Again, you'll be hard pressed to find a good functioning system that recommends pitching the draintile. 100' of draintile is a small basement footprint, and subsequently wouldn't require an additional crock IMO. Bad idea, not necessarily, but again, I'd go with one bigger crock than two smaller.
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Old 04-04-2011, 11:16 PM   #8
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Interior Basement Drain


Actually I believe that a foundation perimeter drain will work quite well with no pitch. The water will seek its level all the way around the pipe loop.

I suggest not putting a cloth sleeve or sock directly on the pipe. If it clings to the pipe, water will rely only on the half inch circular spots right in front of the pipe holes and dirt clogging this limited surface area will greatly impede the water flow.

Large capacity (say, 3 cubic feet) of the part of the pit (crock) below the level where the drain pipes enter will improve the performance more.
1. More time for the drain pipes to empty into the pit while the pump is still going (if the drain pipes got partly submerged before the pump started),
2. Not as sensitive to water falling back down the outlet pipe if the check valve didn't seal properly.
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Last edited by AllanJ; 04-04-2011 at 11:33 PM.
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Old 04-05-2011, 02:17 PM   #9
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Interior Basement Drain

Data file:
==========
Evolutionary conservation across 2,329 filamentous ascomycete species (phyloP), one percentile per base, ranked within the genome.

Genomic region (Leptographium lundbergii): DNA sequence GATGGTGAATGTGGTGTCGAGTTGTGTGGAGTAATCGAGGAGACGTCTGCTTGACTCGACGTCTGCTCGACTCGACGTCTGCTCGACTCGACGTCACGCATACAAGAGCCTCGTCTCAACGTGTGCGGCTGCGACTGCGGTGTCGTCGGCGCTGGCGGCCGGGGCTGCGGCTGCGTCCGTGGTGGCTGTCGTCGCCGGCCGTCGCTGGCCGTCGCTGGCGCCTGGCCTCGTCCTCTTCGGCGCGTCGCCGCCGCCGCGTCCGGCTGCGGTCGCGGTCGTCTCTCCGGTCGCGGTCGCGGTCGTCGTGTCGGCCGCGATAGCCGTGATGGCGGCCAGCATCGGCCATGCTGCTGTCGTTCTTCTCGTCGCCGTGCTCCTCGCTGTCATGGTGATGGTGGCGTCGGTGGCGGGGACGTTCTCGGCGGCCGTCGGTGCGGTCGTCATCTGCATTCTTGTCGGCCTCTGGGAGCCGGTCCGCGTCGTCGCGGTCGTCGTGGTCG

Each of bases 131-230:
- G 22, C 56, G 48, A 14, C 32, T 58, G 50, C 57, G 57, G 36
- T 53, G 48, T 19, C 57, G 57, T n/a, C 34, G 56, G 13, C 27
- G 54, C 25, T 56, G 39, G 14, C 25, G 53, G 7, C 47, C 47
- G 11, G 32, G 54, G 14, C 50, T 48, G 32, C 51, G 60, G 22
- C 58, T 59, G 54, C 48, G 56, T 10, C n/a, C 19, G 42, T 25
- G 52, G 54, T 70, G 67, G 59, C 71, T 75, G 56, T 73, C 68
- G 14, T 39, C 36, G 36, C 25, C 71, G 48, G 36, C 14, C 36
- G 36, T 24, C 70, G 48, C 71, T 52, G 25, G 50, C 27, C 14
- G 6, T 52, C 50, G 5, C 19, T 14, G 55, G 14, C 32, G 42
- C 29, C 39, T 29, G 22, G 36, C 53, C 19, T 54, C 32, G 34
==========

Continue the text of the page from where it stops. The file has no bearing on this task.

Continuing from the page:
I'm going to split the basement into 4 quarters with two pumps and pits. If I start from opposite sides, I can have 2 x 27.5 ft going into each pit and the same for the other pit. This way I can maximize slope and drainage. Thus enabling the 1% slope on each 27.5 ft section of pipe. And I won't dig that far under the footer. Make sense?
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Old 04-05-2011, 03:22 PM   #10
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Quote:
Originally Posted by sloojoe View Post
d I won't dig that far under the footer. Make sense?
Yes it will work fine. To repeat, if you dig just to the level of the bottom of the footer, then the pipe can be close to the footer. If you need to dig 4 inches further down, the nearest edge of the trench has to be 12 inches away. If you need to dig 8 inches further down, the trench has to be 24 inches away.
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Old 04-06-2011, 12:35 PM   #11
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Interior Basement Drain


thanks for the tips